Edgar Lee Masters

(23 August 1868 – 5 March 1950 / Kansas / United States)

Rutherford Mcdowell - Poem by Edgar Lee Masters

They brought me ambrotypes
Of the old pioneers to enlarge.
And sometimes one sat for me—
Some one who was in being
When giant hands from the womb of the world
Tore the republic.
What was it in their eyes?—
For I could never fathom
That mystical pathos of drooped eyelids,
And the serene sorrow of their eyes.
It was like a pool of water,
Amid oak trees at the edge of a forest,
Where the leaves fall,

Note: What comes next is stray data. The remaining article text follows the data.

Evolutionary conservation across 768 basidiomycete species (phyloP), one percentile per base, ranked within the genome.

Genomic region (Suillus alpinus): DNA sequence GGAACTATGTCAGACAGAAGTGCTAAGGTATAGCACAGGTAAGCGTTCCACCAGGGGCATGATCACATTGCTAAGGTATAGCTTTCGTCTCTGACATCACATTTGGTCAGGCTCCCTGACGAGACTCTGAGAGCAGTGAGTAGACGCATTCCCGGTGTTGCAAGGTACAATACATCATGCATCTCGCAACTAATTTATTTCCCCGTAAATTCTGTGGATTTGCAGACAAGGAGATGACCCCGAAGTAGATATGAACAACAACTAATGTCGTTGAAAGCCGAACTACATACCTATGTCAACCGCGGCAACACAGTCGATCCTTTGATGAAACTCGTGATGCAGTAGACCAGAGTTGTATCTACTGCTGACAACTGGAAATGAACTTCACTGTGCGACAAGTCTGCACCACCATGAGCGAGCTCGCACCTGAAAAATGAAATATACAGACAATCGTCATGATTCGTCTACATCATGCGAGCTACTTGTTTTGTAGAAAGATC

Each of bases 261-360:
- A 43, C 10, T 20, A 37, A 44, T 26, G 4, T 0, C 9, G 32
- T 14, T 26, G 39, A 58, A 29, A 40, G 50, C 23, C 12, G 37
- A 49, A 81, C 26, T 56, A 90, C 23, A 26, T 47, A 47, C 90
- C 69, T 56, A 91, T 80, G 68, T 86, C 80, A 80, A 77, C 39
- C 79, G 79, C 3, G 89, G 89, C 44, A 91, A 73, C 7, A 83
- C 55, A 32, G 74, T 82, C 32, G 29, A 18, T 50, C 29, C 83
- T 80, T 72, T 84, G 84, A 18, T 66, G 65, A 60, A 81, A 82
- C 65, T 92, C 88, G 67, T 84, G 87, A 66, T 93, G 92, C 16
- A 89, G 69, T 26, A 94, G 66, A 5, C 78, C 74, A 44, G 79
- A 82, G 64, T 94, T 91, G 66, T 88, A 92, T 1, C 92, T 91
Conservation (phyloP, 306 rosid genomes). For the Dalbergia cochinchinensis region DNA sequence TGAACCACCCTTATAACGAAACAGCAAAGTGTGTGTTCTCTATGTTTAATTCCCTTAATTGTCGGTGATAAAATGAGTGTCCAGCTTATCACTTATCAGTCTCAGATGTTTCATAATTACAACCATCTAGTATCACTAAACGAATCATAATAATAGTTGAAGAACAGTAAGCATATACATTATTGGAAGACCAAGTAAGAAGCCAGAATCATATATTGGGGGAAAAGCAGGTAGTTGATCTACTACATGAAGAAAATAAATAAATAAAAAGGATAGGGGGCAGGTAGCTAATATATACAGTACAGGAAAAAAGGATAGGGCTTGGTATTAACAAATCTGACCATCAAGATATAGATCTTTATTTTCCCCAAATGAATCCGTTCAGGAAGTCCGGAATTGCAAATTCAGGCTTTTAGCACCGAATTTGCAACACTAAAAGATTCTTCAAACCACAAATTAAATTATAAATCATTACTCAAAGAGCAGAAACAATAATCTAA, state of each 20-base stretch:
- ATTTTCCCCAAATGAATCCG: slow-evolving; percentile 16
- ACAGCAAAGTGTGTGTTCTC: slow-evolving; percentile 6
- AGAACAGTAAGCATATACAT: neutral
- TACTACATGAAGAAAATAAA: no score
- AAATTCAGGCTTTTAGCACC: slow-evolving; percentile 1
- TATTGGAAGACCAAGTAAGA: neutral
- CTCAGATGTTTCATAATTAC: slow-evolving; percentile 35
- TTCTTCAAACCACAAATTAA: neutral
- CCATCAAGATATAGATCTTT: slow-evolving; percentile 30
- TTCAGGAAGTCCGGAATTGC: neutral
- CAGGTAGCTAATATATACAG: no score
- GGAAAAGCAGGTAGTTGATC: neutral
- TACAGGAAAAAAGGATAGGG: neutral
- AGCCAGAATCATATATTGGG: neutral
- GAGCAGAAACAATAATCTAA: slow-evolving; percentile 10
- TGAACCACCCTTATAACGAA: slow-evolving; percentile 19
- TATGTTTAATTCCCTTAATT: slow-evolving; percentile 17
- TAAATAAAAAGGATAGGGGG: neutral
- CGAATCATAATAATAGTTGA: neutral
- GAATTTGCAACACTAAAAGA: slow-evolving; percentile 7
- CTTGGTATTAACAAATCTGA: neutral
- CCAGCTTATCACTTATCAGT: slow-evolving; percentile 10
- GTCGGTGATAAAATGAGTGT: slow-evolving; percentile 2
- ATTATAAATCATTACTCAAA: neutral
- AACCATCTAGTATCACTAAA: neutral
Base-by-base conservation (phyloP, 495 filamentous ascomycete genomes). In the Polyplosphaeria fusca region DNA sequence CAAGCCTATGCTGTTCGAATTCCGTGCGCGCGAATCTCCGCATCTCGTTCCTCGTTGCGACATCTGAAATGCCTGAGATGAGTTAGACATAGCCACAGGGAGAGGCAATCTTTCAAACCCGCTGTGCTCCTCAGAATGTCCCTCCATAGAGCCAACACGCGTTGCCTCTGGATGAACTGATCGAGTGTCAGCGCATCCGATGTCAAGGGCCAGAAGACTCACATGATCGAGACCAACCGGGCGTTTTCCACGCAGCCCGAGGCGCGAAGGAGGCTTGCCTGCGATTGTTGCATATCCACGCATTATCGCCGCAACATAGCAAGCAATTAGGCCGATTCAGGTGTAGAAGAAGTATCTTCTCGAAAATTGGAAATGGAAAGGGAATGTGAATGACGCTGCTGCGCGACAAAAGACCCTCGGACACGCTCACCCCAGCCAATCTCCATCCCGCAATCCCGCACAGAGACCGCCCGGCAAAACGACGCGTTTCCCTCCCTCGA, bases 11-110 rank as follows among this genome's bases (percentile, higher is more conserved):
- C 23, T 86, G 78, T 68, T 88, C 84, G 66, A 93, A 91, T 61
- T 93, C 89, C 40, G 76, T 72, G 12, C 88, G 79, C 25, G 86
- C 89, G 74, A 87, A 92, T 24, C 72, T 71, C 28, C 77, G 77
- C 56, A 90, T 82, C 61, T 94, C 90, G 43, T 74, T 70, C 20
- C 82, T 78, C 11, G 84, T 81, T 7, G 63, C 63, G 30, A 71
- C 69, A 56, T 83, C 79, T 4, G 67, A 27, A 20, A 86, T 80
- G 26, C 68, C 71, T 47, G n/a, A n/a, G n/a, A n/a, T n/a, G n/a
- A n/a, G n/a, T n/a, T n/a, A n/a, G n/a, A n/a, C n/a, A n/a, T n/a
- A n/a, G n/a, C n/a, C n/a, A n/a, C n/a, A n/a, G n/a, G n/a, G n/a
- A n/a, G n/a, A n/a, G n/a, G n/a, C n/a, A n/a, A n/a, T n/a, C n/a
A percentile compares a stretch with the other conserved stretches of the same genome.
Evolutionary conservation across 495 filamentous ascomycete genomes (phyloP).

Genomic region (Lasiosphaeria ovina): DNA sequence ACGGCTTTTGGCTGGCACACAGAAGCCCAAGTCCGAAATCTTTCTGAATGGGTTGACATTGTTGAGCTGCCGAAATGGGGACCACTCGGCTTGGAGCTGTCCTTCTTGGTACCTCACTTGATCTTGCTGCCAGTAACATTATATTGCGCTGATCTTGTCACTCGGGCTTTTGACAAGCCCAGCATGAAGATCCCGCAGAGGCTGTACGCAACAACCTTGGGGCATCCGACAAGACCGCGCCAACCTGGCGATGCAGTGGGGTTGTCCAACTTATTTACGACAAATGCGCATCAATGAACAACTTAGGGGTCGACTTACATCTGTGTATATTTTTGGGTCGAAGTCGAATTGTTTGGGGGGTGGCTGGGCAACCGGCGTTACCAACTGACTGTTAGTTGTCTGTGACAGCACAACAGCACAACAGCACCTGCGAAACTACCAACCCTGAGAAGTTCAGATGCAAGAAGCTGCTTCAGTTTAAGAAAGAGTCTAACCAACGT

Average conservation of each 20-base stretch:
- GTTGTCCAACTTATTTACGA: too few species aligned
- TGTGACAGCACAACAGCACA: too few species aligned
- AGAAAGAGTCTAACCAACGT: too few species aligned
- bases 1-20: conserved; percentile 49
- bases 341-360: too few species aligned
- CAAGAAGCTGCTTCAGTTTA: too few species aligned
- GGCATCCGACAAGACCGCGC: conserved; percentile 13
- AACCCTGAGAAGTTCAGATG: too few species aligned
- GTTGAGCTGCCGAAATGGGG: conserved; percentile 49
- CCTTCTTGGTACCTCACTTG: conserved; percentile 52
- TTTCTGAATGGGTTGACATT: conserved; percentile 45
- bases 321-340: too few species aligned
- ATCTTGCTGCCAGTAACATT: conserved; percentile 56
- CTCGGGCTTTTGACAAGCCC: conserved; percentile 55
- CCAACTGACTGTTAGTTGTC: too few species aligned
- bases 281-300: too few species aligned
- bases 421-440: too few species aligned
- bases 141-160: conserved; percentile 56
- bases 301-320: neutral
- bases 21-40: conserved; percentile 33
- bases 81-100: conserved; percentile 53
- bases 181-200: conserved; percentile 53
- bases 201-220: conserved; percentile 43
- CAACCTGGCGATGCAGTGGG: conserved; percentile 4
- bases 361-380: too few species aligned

As you hear the crow of a cock
From a far-off farm house, seen near the hills
Where the third generation lives, and the strong men
And the strong women are gone and forgotten.
And these grand-children and great grand-children
Of the pioneers!
Truly did my camera record their faces, too,
With so much of the old strength gone,
And the old faith gone,
And the old mastery of life gone,
And the old courage gone,
Which labors and loves and suffers and sings
Under the sun!


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Read poems about / on: courage, children, women, strength, faith, sometimes, sorrow, house, water, sun, world, life, child, woman, tree



Poem Submitted: Friday, January 3, 2003



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